By Jackson Beermann
California Carbon Emissions Fell 9% In Pandemic's First Year
During the first year of the pandemic, COVID-19 kept people out of their cars and away from the workplace for much of 2020. Data released from the year shows that it was California’s largest single-year emissions drop, and a similar reduction was tracked nationwide. Emissions from passenger cars, delivery trucks and other forms of transportation are by far California’s largest source, and in 2020, their emissions fell 16%. Despite this trend, experts say that 2020 was an outlier, as eased COVID restrictions in 2021 created a rebound of emissions. Overall, California remains a forerunner in climate policy nationwide, and is still committed to achieving carbon neutrality by the year 2045.
Mayor Announces New 'BLAST' Bikeway Implementation Initiative
Mayor Eric Garcetti announced the city’s new BLAST Initiative: Bike Lane Acceleration and Safety Team. BLAST is implementing 24 bikeway projects by fiscal year end next July. A city statement describes BLAST as a new effort to coordinate the operations of the Bureau of Street Services (StreetsLA) with the Transportation Department (LADOT) to implement “projects like bike lanes.” This measure comes after the city has seen a number of bicycle crash cases, many due to faulty pavement.
Metro Offering Free Rides on Election Day; Ballot Drop Boxes and Vote Centers Available At Some Stations
Metro is offering free rides on all Metro buses, trains and Bike Share on Tuesday, which is the last day of voting for the 2022 general election. In 2019, Metro’s Board of Directors voted to permanently offer free rides on federal and statewide election days to make it easier for voters. The free rides will run from midnight to 11:59 p.m. on November 8. Metro Bike Share will be offering free 30-minute rides, as well. To redeem your free rides, select 1-Ride at any kiosk, online or in the Metro Bike Share app and enter code 110822 to redeem. L.A. County also has voting centers that will be open at eight busy Metro stations listed in the article where voters can cast their votes.
San Pedro's Front Street Set To Get Pedestrian Pathway
The Front Street roadway currently features largely an industrial landscape, with views of the China Shipping Terminal and stacked shipping crates, but the street is finally going to see a long-planned beautification effort. The Los Angeles harbor commission approved the contract for the $5.6 million project this week, and the work is expected to begin in mid-January. Over the course of about a year, the project will construct a 22-foot-wide landscaped area with a multiuse path along the north side of Front Street, adjacent to the China Shipping Terminal. The project will be coordinated with another in the same vicinity, a $70.5 million overhaul of the interchange that connects the Vincent Thomas Bridge, Front Street and Harbor Boulevard to the 110 Freeway.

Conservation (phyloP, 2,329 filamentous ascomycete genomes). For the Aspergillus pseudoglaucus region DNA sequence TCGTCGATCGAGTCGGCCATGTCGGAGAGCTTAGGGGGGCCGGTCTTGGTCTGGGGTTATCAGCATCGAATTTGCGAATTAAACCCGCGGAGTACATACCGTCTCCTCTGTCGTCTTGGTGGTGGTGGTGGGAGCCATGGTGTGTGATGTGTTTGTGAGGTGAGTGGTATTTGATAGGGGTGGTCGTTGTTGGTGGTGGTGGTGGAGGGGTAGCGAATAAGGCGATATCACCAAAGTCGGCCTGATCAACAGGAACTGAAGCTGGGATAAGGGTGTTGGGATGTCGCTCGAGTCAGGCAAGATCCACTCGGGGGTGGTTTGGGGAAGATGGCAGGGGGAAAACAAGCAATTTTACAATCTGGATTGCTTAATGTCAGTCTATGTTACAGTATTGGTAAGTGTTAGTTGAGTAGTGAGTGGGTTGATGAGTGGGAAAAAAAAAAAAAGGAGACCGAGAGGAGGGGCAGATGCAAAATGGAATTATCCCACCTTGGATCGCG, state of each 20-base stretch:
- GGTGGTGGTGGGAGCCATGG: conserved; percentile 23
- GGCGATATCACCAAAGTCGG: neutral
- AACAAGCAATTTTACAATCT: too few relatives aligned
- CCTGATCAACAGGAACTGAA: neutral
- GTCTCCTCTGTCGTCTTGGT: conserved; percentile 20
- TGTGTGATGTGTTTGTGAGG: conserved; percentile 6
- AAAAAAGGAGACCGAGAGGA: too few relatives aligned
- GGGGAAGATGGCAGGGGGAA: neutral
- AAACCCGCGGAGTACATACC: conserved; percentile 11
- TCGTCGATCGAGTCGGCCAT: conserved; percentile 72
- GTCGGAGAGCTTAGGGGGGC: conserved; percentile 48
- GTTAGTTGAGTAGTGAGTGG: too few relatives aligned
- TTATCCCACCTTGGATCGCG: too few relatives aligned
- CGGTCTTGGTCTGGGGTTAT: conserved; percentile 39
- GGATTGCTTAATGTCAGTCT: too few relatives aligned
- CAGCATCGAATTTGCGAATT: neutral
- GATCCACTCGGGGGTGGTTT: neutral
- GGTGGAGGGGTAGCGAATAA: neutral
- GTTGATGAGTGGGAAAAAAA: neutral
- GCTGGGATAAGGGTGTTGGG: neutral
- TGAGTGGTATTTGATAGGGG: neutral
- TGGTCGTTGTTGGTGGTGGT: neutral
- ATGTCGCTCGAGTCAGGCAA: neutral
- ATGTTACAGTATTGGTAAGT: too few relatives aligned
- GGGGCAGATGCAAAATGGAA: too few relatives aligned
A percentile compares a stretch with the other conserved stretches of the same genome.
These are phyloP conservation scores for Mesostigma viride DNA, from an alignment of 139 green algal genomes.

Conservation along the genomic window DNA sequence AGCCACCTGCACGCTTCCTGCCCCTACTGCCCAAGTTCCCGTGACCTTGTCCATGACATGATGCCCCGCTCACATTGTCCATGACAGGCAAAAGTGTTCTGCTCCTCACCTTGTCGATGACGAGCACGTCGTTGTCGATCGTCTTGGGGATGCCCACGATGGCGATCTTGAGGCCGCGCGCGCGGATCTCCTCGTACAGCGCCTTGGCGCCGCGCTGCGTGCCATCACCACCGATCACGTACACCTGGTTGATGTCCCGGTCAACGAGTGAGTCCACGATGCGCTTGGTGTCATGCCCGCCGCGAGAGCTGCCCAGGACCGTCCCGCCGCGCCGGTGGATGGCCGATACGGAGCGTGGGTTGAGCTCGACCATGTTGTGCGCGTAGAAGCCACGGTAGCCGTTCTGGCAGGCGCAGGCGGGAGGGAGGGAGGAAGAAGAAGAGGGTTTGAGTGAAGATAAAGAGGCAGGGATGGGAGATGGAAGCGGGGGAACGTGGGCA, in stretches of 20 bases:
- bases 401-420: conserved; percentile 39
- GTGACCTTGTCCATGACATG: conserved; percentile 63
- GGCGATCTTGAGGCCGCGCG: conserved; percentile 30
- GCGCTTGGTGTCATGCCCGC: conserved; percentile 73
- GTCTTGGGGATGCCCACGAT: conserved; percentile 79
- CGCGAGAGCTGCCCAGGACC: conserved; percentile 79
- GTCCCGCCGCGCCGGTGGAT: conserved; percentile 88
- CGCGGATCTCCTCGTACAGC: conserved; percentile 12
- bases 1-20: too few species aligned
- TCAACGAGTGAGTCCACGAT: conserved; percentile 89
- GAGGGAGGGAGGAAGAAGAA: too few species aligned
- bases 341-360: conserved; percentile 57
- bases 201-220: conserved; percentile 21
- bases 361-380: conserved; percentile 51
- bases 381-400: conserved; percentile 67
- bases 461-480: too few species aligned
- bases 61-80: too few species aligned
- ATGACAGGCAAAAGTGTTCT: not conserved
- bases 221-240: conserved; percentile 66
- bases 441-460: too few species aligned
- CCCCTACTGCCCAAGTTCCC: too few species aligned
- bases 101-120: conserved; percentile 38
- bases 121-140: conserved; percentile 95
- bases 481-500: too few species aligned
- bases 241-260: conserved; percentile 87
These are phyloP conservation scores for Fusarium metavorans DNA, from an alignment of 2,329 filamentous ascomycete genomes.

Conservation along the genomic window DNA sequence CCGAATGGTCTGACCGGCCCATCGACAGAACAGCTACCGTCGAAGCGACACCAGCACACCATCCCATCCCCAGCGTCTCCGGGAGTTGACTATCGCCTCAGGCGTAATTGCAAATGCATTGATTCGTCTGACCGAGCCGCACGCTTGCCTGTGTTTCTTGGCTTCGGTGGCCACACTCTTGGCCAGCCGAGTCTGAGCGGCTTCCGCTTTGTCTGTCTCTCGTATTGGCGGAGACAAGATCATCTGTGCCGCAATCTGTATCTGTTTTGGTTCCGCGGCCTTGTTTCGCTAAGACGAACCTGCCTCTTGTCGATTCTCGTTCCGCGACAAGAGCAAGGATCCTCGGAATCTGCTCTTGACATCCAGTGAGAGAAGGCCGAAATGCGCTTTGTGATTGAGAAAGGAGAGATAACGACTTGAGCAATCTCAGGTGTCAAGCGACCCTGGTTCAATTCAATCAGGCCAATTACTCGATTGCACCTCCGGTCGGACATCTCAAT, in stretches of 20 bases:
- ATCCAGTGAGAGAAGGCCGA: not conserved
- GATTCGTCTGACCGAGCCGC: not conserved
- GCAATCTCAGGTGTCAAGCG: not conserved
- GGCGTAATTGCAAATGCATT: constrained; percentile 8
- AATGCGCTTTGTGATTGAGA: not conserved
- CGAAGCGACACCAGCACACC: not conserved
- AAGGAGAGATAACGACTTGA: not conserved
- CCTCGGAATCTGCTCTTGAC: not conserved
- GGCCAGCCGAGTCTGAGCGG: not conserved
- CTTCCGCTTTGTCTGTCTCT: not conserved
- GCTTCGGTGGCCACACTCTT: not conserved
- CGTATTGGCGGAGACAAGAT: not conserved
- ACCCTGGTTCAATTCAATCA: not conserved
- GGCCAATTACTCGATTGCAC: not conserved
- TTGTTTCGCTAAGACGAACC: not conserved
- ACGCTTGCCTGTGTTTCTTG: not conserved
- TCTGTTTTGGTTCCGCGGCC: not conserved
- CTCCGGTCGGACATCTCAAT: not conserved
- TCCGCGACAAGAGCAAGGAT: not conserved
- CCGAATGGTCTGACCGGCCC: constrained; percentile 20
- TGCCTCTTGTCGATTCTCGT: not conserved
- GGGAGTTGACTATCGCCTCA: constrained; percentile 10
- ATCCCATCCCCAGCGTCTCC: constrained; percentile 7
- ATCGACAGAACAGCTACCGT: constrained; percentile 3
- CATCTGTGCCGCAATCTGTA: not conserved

El Segundo to Consider Adding Parking Spaces
El Segundo is planning to add parking in its Smoky Hollow business district by converting a couple of roads from two-way streets to one-way streets with angled parking. The project would change the pavement along Nevada and Oregon streets from El Segundo Boulevard to Grand Avenue; and California Street from Franklin to Grand avenues, adding 27 parking spaces to the area in total.
Culver City Abolishes Parking Requirements Citywide
Culver City has abolished minimum parking requirements citywide. According to Councilmember Alex Fisch, “There is robust evidence that mandatory parking prevents affordable housing from being built, causes people to drive, and increases the cost of literally everything.”
Instead, Culver City has taken up parking projects that fit the individual needs of certain developments, getting rid of the former one-size-fits-all model that many cities still use for parking minimums. This means that the city will still include parking for new developments, but no longer require legal minimums from developers, allowing for more tailored parking for each area or establishment.
Construction of LA Metro's Westside Purple Line Halted Over Safety Issues
Los Angeles transit officials have shut down construction on part of the Westside’s $2.4-billion Purple Line Extension for two weeks amid a litany of “serious safety concerns” that have injured dozens of workers since July 2021. Metro officials say they have warned the project contractor Tutor Perini O&G about unsafe conditions at the underground site, but the substandard conditions remained. Inside the dusty subterranean tunnel, ventilation is poor, standing water and muck are common, and ramps to and from the tunnels are unstable, according to Metro documents describing worksite conditions. This is largely seen as a roadblock for Metro’s massive building spree as they look to double their rail lines in anticipation of the future Olympics.